Skinner, meanwhile, is perhaps on the longest leash of all with the Pride roster most in need of some major surgery. Despite a very worrying start, the 2019 squad now sits as Orlando’s most in-form team after taking nine points from its last five games. It’s a points total City has to go back nine games to top and more than OCB has achieved in its last 12 games. The bigger difference with the Orlando Pride, however, is not form nor circumstance, but support.
The Pride has only had one previous head coach. Tom Sermanni guided the team to the playoffs in his second season of a three-year stint before the club decided to mutually part ways at the end of 2018. Since then, Erik Ustruck was promoted to the position of the Orlando Pride’s first ever dedicated general manager and was quick to heap praise on Skinner. The crucial point is that there was no immediate time-frame for Skinner start winning for.
Despite the lack of wins at the start of the campaign, the process has been there for all to see and this year isn’t a playoff-or-bust situation like Orlando City may be. Skinner has also received extremely vocal support from his players, nine of whom have missed a large part of the season because of the World Cup and related commitments. You’d be hard pressed to find a more unified team, especially one under such pressure given the poor early results. This suggests there is more belief and confidence in Skinner to see out his project than there was with Heath, Kreis, Sermanni, Irurita, or perhaps even O’Connor.
“I’ll take all the flack. You can hate me. ‘Sack Skinner,’ blah, blah, blah, whatever. I’m not going anywhere. Because this team believes in what we’re doing and I believe in what we’re doing, and we’re going to make sure we get to where we need to be.”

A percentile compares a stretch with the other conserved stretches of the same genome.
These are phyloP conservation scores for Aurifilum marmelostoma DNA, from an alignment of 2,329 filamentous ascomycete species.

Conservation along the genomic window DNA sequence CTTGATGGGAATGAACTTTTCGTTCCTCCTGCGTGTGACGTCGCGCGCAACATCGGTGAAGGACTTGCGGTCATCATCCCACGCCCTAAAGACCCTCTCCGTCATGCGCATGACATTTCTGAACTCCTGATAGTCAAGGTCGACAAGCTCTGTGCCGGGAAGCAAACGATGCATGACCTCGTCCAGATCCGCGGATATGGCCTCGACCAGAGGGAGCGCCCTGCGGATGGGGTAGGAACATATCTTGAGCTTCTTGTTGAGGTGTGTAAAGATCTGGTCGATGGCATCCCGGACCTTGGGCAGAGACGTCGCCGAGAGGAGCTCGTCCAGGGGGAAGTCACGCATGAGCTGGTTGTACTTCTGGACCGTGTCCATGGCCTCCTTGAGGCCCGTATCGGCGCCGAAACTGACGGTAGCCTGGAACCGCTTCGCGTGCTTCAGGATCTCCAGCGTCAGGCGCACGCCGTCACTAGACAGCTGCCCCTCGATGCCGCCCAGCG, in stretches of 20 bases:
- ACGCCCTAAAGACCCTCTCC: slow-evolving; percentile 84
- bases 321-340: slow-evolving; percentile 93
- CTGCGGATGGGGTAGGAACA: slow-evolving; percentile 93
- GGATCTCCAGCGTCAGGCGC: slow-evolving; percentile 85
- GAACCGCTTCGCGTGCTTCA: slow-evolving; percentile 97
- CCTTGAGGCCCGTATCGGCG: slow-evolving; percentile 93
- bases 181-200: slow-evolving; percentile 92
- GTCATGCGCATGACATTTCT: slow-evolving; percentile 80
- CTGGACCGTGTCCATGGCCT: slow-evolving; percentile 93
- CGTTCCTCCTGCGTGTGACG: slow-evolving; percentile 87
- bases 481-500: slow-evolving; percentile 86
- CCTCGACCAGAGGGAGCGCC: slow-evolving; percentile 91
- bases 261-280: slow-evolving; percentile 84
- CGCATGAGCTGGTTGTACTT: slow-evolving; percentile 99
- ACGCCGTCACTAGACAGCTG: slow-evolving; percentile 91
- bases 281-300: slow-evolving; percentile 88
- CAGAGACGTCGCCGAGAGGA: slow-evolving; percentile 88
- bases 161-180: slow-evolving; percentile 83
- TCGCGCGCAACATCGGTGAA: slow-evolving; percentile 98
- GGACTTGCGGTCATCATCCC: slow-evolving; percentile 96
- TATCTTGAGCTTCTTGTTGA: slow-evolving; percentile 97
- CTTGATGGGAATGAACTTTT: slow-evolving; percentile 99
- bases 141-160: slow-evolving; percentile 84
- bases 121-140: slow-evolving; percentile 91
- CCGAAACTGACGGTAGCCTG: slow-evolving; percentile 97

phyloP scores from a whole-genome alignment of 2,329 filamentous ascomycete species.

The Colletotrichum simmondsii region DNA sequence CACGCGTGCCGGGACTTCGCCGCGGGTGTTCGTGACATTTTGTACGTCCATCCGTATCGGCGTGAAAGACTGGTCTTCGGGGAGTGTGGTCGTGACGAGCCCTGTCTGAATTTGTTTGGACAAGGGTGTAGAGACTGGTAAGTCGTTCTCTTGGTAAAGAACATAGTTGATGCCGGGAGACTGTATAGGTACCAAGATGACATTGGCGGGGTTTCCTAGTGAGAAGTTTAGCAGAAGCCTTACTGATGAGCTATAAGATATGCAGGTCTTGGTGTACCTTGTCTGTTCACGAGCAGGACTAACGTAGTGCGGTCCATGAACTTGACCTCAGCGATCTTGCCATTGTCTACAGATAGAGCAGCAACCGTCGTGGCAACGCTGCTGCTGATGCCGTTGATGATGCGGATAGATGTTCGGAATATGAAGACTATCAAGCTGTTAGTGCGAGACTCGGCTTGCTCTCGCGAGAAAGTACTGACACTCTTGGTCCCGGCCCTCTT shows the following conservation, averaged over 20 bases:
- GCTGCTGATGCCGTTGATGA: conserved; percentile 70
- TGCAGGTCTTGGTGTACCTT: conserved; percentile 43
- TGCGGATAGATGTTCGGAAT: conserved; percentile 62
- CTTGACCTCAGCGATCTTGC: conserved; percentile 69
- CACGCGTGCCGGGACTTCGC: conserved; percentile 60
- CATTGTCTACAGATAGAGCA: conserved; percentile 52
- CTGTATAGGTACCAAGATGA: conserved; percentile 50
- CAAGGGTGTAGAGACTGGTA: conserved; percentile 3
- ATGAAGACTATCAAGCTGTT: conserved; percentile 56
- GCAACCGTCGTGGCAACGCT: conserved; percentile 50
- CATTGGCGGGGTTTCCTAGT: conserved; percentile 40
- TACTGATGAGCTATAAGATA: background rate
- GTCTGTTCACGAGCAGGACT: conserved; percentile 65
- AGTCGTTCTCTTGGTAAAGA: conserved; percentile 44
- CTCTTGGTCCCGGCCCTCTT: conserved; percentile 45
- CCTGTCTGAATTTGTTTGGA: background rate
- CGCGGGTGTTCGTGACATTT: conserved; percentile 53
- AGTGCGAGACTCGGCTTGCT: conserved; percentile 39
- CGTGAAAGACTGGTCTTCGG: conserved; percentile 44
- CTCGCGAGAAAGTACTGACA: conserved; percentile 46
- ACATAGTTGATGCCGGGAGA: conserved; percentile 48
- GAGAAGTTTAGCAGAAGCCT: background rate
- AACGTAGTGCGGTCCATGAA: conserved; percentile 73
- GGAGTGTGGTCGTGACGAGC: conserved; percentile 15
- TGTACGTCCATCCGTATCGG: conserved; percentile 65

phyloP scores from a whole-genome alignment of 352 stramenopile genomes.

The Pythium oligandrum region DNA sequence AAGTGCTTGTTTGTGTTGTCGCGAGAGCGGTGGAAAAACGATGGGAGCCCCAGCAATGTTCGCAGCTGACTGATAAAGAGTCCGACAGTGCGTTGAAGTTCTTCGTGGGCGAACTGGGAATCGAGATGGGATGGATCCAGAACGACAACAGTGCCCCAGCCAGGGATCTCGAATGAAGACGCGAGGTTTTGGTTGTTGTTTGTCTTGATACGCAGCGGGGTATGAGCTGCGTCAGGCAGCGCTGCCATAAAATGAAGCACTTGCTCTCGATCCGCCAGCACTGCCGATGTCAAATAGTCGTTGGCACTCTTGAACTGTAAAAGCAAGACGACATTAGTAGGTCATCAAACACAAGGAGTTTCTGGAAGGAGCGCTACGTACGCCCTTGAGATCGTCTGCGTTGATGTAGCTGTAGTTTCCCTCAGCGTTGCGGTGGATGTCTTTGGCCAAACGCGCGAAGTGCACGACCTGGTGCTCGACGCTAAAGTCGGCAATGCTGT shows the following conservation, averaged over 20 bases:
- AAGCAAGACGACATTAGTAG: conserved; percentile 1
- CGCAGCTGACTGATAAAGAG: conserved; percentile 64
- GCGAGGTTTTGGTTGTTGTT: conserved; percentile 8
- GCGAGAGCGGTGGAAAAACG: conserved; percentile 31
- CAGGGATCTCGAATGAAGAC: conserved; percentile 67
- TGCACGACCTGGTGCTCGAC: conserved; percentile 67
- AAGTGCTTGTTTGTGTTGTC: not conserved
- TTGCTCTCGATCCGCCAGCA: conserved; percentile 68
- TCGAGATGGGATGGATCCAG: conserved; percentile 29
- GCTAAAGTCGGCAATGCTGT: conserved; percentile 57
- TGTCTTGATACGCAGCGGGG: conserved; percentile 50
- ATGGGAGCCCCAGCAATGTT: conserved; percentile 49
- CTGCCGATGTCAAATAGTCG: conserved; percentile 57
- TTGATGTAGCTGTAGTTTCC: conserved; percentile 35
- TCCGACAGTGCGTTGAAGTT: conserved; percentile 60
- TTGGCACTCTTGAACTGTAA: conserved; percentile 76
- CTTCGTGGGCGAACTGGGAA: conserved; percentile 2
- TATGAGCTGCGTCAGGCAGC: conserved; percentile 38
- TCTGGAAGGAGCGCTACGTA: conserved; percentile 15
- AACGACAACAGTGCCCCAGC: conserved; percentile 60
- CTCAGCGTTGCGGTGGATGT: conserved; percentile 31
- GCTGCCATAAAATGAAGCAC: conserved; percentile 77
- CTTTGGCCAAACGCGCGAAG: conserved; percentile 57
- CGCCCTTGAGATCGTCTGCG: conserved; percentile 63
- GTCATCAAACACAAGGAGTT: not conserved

Therein lies the difference. Not only has there been an emphasis on longevity but also an openness about it, unlike Leitão, who described 2018’s second-worst MLS team as playoff caliber. That isn’t to say this wave of realism makes Skinner entirely immune. 2020 will act as the real test after he’s done one lap around NWSL and with a full off-season to shape the team.
Overall, I don’t see Marc Skinner going anywhere any time soon — not unless the Pride undo all their hard work and revert to early-season form. The team is already better than when he joined it with international players returning and will look forward to closing out the season with fight before a busy off-season under Skinner.
O’Connor’s safety, however, is more tenuous. I expect him to see out the rest of the year, but beyond that he really has to prove himself to Leitão and the OCSC staff. That doesn’t necessarily mean a trip to the postseason but another showing like the Revs game won’t make the hierarchy believe he can take them further. While the deep U.S. Open Cup run bought him a lot of good sentiment, the team was also only one point shy of the final playoff spot at the time of the quarter-final shootout win. Now after falling seven points off pace, it’s not unrealistic to imagine another change of personnel in the off-season if the front office feels O’Connor has reached his peak and it needs to move on to someone with a higher ceiling. The bigger question if and when he does go is whether or not Orlando can finally make the right hire and give enough pieces to elevate the team to a genuine and consistent contender. Surely that’s not too much to ask for from an organization that has not yet met the expectations it once so brazenly set out to defy, right?
Reflecting on Eight Years with The Mane Land